Coastal Bend Bays and Estuaries Program Comprehensive Conservation and Management Plan Update

Sally Ann Sims Kathryn Braddock
Posted on: 10/13/2021 - Updated on: 11/15/2021

Posted by

Rachel Gregg

Project Summary

The Coastal Bend Bays and Estuaries Program (CBBEP) is dedicated to protecting and restoring the 75 miles of estuaries and adjacent watersheds along the south-central coastline of Texas. As part of the U.S. Environmental Protection Agency’s (EPA) National Estuary Program, the CBBEP developed a Comprehensive Conservation and Management Plan, which has been updated to incorporate climate change impacts and adaptation options to increase the resilience of estuaries and coastal communities in the Coastal Bend.


The CBBEP was founded to research, protect, and restore the bays and estuaries within the Texas Coastal Bend region. The region includes 75 miles of estuaries and watersheds along the south-central coastline of Texas, and CBBEP serves twelve counties (e.g., McMullen, Live Oak, Bee, Refugio, Aransas, Duval, Jim Wells, Nueces, Kieberg, Brooks, Kenedy). In the early 1990s, the area was designated as an “estuary of national significance” as part of the EPA’s National Estuary Program and developed a long-term Comprehensive Conservation and Management Plan (CCMP). The CCMP (also called the Coastal Bend Bays Plan or Bays Plan) guides restoration and research activities as well as public use of the Coastal Bend region. In 2016, CBBEP initiated an effort to update and incorporate climate change into the CCMP based on a mandate from the EPA. In addition, Hurricane Harvey hit Texas and Louisiana in 2017 and was a major catalyst for CBBEP to advance local climate adaptation action, particularly with respect to how natural systems could protect coastal communities.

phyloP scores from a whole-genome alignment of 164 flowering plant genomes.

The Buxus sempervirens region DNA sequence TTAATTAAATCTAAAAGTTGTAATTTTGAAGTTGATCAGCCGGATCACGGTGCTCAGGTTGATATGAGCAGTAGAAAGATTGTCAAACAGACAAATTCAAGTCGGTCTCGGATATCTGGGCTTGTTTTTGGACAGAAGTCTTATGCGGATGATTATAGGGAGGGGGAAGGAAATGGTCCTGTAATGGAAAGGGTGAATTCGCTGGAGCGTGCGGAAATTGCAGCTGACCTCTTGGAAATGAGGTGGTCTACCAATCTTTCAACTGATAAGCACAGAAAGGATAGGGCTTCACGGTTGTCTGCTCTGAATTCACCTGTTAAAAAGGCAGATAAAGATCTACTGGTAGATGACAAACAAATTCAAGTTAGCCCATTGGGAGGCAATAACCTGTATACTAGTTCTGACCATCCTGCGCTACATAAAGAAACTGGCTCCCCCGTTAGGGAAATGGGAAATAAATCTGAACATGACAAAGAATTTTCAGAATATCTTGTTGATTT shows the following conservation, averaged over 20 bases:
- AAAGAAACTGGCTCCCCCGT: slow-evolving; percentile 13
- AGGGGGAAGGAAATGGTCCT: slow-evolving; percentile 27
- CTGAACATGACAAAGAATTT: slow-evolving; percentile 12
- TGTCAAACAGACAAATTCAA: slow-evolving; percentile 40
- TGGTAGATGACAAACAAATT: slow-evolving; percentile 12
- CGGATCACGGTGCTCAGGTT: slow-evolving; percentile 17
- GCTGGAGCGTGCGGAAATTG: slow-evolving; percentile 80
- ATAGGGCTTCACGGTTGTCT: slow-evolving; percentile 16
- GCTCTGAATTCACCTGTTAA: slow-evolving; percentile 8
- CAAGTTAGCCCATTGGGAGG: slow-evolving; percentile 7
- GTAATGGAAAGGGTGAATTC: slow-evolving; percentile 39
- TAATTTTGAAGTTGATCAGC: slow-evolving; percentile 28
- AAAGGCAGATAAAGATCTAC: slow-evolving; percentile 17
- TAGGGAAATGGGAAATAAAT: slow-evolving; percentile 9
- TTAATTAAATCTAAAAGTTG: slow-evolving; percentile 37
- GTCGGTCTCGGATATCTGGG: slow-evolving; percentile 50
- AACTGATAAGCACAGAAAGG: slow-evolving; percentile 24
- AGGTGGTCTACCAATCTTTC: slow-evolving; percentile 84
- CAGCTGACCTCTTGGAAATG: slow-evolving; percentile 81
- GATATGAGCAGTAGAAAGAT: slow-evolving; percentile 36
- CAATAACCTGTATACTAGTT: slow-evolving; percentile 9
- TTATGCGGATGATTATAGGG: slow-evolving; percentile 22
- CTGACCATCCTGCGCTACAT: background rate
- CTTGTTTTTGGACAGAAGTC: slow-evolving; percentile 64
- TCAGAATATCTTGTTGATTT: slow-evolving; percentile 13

The CCMP update process took place between 2017–2018 and was funded under a cooperative agreement between the EPA, Texas Commission on Environmental Quality, and the CBBEP. The guiding principles for developing the plan included: (1) promoting healthy and diverse economic, social and ecological systems; (2) facilitating enlightened public action through education and dialogue with all interested parties; (3) maintaining a balance of people and nature; (4) achieving equity among competing uses; and (5) seeking and implementing sustainable solutions.

The CBBEP collaborated with The Nature Conservancy (TNC) to complete a vulnerability assessment that aided in determining priority issues, primarily creating “resilient coastal ecosystems and human communities that can adapt to changing conditions.” A variety of information resources and datasets were used in developing the plan, including TNC scenarios for 0.5, 1.0, and 2.0 meters of sea level rise; TNC Coastal Resilience; the Sea Level Affecting Marshes Model (SLAMM) for the Gulf of Mexico; local National Oceanic and Atmospheric Administration (NOAA) sea level rise data; local tide gauge and weather station data; and the GeoView tool of the Harte Research Institute at Texas A&M University-Corpus Christi. Partners in developing the updated CCMP included the Mission-Aransas National Estuarine Research Reserve, the Texas Commission on Environmental Quality, and the EPA. In addition, local outreach and stakeholder engagement was integral in the development of the CCMP. Local stakeholders provided input to the goals, objectives, and action items via established Implementation Teams (e.g., Habitat and Wildlife, Water Quality, Human Uses). Public meetings were also held to inform the community of the updates and gather additional comments.